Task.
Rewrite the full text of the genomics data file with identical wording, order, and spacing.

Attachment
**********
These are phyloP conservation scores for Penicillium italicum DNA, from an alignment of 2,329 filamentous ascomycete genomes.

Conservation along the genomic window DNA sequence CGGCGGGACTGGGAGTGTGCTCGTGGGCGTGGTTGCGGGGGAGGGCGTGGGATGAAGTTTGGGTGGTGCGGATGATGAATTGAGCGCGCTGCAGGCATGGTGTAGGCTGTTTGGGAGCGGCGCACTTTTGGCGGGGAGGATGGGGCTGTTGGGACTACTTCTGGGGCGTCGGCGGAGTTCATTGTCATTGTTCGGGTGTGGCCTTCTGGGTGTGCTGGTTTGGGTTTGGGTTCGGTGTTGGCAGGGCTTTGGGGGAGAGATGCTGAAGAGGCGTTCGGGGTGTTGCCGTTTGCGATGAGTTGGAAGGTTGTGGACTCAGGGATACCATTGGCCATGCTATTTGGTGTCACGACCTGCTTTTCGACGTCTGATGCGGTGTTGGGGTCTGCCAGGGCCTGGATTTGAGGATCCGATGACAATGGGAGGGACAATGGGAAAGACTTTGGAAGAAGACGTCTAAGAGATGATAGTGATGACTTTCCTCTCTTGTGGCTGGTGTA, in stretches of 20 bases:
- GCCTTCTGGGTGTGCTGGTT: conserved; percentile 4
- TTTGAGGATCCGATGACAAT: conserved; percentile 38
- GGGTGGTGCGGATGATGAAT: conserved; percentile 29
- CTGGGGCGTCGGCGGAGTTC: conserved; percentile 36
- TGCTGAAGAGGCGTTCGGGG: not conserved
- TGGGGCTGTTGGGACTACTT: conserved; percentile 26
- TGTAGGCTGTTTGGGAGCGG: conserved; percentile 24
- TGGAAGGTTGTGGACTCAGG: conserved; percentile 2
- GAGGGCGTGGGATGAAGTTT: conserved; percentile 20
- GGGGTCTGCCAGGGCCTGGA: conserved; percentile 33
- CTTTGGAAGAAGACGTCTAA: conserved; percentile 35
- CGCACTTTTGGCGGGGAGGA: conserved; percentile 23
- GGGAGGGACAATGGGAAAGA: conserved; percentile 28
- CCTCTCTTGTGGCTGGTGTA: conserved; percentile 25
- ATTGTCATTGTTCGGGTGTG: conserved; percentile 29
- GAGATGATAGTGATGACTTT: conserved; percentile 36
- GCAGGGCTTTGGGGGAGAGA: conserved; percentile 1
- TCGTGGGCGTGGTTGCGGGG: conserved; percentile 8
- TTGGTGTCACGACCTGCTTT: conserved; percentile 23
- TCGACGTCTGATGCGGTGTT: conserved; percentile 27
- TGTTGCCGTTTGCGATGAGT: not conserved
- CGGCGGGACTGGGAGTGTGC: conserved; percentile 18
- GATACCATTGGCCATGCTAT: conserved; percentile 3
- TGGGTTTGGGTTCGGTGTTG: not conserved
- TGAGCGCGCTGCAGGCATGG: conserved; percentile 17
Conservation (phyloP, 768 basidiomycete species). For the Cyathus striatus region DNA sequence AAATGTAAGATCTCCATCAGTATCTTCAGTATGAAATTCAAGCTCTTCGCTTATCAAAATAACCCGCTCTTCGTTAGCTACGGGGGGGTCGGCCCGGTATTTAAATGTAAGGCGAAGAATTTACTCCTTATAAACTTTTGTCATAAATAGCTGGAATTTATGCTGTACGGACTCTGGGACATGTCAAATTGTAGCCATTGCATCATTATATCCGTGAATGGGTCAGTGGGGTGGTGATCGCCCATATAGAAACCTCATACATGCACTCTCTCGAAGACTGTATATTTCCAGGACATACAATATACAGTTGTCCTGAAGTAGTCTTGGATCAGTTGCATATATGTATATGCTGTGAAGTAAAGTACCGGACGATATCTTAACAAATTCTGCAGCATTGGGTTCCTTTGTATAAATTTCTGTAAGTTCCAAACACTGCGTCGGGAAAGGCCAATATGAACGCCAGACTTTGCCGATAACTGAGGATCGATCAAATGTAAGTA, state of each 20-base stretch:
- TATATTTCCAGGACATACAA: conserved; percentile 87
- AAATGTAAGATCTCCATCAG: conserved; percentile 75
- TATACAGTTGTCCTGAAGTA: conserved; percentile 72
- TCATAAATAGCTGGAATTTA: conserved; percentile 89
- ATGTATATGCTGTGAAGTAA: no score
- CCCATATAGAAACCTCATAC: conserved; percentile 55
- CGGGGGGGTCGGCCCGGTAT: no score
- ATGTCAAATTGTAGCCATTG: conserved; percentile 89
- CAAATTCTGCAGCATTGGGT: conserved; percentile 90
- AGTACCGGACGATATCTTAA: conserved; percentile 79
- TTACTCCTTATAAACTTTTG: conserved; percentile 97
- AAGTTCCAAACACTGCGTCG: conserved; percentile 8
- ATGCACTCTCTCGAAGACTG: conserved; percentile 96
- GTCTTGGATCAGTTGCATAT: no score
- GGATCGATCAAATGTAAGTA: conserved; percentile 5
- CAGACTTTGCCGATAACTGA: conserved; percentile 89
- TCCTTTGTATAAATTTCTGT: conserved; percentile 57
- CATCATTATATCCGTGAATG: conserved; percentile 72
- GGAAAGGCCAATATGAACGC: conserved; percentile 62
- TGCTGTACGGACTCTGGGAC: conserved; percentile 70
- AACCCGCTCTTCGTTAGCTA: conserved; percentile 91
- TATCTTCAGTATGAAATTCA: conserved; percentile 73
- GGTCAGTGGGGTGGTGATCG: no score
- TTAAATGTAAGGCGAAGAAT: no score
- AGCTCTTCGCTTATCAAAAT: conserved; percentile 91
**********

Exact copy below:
These are phyloP conservation scores for Penicillium italicum DNA, from an alignment of 2,329 filamentous ascomycete genomes.

Conservation along the genomic window DNA sequence CGGCGGGACTGGGAGTGTGCTCGTGGGCGTGGTTGCGGGGGAGGGCGTGGGATGAAGTTTGGGTGGTGCGGATGATGAATTGAGCGCGCTGCAGGCATGGTGTAGGCTGTTTGGGAGCGGCGCACTTTTGGCGGGGAGGATGGGGCTGTTGGGACTACTTCTGGGGCGTCGGCGGAGTTCATTGTCATTGTTCGGGTGTGGCCTTCTGGGTGTGCTGGTTTGGGTTTGGGTTCGGTGTTGGCAGGGCTTTGGGGGAGAGATGCTGAAGAGGCGTTCGGGGTGTTGCCGTTTGCGATGAGTTGGAAGGTTGTGGACTCAGGGATACCATTGGCCATGCTATTTGGTGTCACGACCTGCTTTTCGACGTCTGATGCGGTGTTGGGGTCTGCCAGGGCCTGGATTTGAGGATCCGATGACAATGGGAGGGACAATGGGAAAGACTTTGGAAGAAGACGTCTAAGAGATGATAGTGATGACTTTCCTCTCTTGTGGCTGGTGTA, in stretches of 20 bases:
- GCCTTCTGGGTGTGCTGGTT: conserved; percentile 4
- TTTGAGGATCCGATGACAAT: conserved; percentile 38
- GGGTGGTGCGGATGATGAAT: conserved; percentile 29
- CTGGGGCGTCGGCGGAGTTC: conserved; percentile 36
- TGCTGAAGAGGCGTTCGGGG: not conserved
- TGGGGCTGTTGGGACTACTT: conserved; percentile 26
- TGTAGGCTGTTTGGGAGCGG: conserved; percentile 24
- TGGAAGGTTGTGGACTCAGG: conserved; percentile 2
- GAGGGCGTGGGATGAAGTTT: conserved; percentile 20
- GGGGTCTGCCAGGGCCTGGA: conserved; percentile 33
- CTTTGGAAGAAGACGTCTAA: conserved; percentile 35
- CGCACTTTTGGCGGGGAGGA: conserved; percentile 23
- GGGAGGGACAATGGGAAAGA: conserved; percentile 28
- CCTCTCTTGTGGCTGGTGTA: conserved; percentile 25
- ATTGTCATTGTTCGGGTGTG: conserved; percentile 29
- GAGATGATAGTGATGACTTT: conserved; percentile 36
- GCAGGGCTTTGGGGGAGAGA: conserved; percentile 1
- TCGTGGGCGTGGTTGCGGGG: conserved; percentile 8
- TTGGTGTCACGACCTGCTTT: conserved; percentile 23
- TCGACGTCTGATGCGGTGTT: conserved; percentile 27
- TGTTGCCGTTTGCGATGAGT: not conserved
- CGGCGGGACTGGGAGTGTGC: conserved; percentile 18
- GATACCATTGGCCATGCTAT: conserved; percentile 3
- TGGGTTTGGGTTCGGTGTTG: not conserved
- TGAGCGCGCTGCAGGCATGG: conserved; percentile 17
Conservation (phyloP, 768 basidiomycete species). For the Cyathus striatus region DNA sequence AAATGTAAGATCTCCATCAGTATCTTCAGTATGAAATTCAAGCTCTTCGCTTATCAAAATAACCCGCTCTTCGTTAGCTACGGGGGGGTCGGCCCGGTATTTAAATGTAAGGCGAAGAATTTACTCCTTATAAACTTTTGTCATAAATAGCTGGAATTTATGCTGTACGGACTCTGGGACATGTCAAATTGTAGCCATTGCATCATTATATCCGTGAATGGGTCAGTGGGGTGGTGATCGCCCATATAGAAACCTCATACATGCACTCTCTCGAAGACTGTATATTTCCAGGACATACAATATACAGTTGTCCTGAAGTAGTCTTGGATCAGTTGCATATATGTATATGCTGTGAAGTAAAGTACCGGACGATATCTTAACAAATTCTGCAGCATTGGGTTCCTTTGTATAAATTTCTGTAAGTTCCAAACACTGCGTCGGGAAAGGCCAATATGAACGCCAGACTTTGCCGATAACTGAGGATCGATCAAATGTAAGTA, state of each 20-base stretch:
- TATATTTCCAGGACATACAA: conserved; percentile 87
- AAATGTAAGATCTCCATCAG: conserved; percentile 75
- TATACAGTTGTCCTGAAGTA: conserved; percentile 72
- TCATAAATAGCTGGAATTTA: conserved; percentile 89
- ATGTATATGCTGTGAAGTAA: no score
- CCCATATAGAAACCTCATAC: conserved; percentile 55
- CGGGGGGGTCGGCCCGGTAT: no score
- ATGTCAAATTGTAGCCATTG: conserved; percentile 89
- CAAATTCTGCAGCATTGGGT: conserved; percentile 90
- AGTACCGGACGATATCTTAA: conserved; percentile 79
- TTACTCCTTATAAACTTTTG: conserved; percentile 97
- AAGTTCCAAACACTGCGTCG: conserved; percentile 8
- ATGCACTCTCTCGAAGACTG: conserved; percentile 96
- GTCTTGGATCAGTTGCATAT: no score
- GGATCGATCAAATGTAAGTA: conserved; percentile 5
- CAGACTTTGCCGATAACTGA: conserved; percentile 89
- TCCTTTGTATAAATTTCTGT: conserved; percentile 57
- CATCATTATATCCGTGAATG: conserved; percentile 72
- GGAAAGGCCAATATGAACGC: conserved; percentile 62
- TGCTGTACGGACTCTGGGAC: conserved; percentile 70
- AACCCGCTCTTCGTTAGCTA: conserved; percentile 91
- TATCTTCAGTATGAAATTCA: conserved; percentile 73
- GGTCAGTGGGGTGGTGATCG: no score
- TTAAATGTAAGGCGAAGAAT: no score
- AGCTCTTCGCTTATCAAAAT: conserved; percentile 91